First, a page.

Sunday, September 16, 2012

Is anybody listening – oh, oh / No reply at all…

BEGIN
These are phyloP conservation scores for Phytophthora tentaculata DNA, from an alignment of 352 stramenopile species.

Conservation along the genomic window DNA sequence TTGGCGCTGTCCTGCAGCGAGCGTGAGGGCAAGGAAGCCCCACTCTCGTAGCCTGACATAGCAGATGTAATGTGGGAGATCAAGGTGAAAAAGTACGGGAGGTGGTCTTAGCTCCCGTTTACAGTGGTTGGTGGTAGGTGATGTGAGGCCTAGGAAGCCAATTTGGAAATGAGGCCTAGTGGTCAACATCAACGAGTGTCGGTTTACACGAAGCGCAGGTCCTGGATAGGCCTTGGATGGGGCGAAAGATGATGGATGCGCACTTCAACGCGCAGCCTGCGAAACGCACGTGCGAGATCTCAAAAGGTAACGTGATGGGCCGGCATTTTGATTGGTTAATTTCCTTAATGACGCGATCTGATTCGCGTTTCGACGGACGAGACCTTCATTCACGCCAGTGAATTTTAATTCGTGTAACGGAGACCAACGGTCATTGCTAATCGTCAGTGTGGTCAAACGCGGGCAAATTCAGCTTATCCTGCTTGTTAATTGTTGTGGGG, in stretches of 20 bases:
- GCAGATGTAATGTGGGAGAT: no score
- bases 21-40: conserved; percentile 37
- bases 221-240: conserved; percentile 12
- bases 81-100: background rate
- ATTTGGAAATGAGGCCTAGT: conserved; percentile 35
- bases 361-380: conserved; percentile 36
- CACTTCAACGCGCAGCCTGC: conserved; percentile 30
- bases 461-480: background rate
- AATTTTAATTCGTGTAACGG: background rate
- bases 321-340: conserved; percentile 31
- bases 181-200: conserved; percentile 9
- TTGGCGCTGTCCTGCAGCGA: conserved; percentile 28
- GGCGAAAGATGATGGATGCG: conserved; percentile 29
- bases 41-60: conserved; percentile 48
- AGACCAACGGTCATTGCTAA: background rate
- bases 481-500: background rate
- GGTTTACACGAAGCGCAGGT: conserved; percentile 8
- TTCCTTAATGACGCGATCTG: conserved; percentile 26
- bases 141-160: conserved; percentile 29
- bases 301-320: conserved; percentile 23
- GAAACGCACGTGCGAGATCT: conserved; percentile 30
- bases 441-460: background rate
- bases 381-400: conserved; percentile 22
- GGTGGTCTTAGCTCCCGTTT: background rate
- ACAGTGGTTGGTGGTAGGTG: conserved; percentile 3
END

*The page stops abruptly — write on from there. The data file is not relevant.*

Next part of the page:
The Math Forum (@themathforum) sent out a tweet the other day about You Tube’s search for the Next EDU Gurus.  I did a decent amount of work with vodcasting while a student in Drexel’s Master of Science in Mathematics Learning and Teaching Program so I was excited to see what the contest was all about.  Unfortunately, after reading the details my excitement grew into frustration.  Despite being popular, flipped classrooms that introduce content at home to allow more in-class interaction do not always actively engage students in problem solving or critical thinking.  While the examples that YouTube provided (setting historical events to music, doodling geometry, and singing Shakespeare) might be as they say “compelling” I don’t see how they provide students with rich and authentic out-of-class learning experiences.  What does this have to do with Twitter you might be asking?  I remember watching an episode of Keeping up with the Kardashians  last year (go ahead and pass judgment, but – as Matt Labash observed – even the most intellectual television shows aren’t much more intellectual than the middle schoolers I used to teach) where Kim got into a Twitter war with her friend Jonathan Cheban and I was afraid of starting my own battle.